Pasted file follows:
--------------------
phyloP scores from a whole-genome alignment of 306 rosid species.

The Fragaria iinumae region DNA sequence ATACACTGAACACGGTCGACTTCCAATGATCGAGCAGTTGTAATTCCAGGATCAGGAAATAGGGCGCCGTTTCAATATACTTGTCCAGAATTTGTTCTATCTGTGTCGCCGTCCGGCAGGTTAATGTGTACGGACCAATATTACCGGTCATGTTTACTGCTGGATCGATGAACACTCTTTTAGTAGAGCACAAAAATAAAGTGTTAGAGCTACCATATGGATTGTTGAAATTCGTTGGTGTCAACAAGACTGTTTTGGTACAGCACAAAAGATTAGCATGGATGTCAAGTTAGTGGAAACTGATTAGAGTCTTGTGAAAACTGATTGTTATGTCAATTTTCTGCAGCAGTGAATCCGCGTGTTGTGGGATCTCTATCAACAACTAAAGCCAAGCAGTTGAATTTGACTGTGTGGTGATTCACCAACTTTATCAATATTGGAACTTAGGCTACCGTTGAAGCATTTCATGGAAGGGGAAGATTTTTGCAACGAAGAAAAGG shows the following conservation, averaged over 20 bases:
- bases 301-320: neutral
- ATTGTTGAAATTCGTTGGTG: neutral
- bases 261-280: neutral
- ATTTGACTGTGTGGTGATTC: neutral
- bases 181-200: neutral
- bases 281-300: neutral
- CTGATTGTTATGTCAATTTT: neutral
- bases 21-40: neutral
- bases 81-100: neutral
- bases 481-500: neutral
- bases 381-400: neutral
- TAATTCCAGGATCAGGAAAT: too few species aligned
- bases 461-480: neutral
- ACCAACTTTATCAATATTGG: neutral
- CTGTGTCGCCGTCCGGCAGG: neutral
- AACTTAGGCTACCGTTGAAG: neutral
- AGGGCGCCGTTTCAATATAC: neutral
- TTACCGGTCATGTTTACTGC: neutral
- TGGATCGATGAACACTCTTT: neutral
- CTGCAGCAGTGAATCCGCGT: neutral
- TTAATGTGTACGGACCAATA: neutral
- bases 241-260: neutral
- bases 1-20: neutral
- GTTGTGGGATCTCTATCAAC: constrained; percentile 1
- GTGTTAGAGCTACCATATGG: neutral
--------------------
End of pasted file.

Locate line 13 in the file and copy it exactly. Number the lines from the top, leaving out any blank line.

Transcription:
- bases 381-400: neutral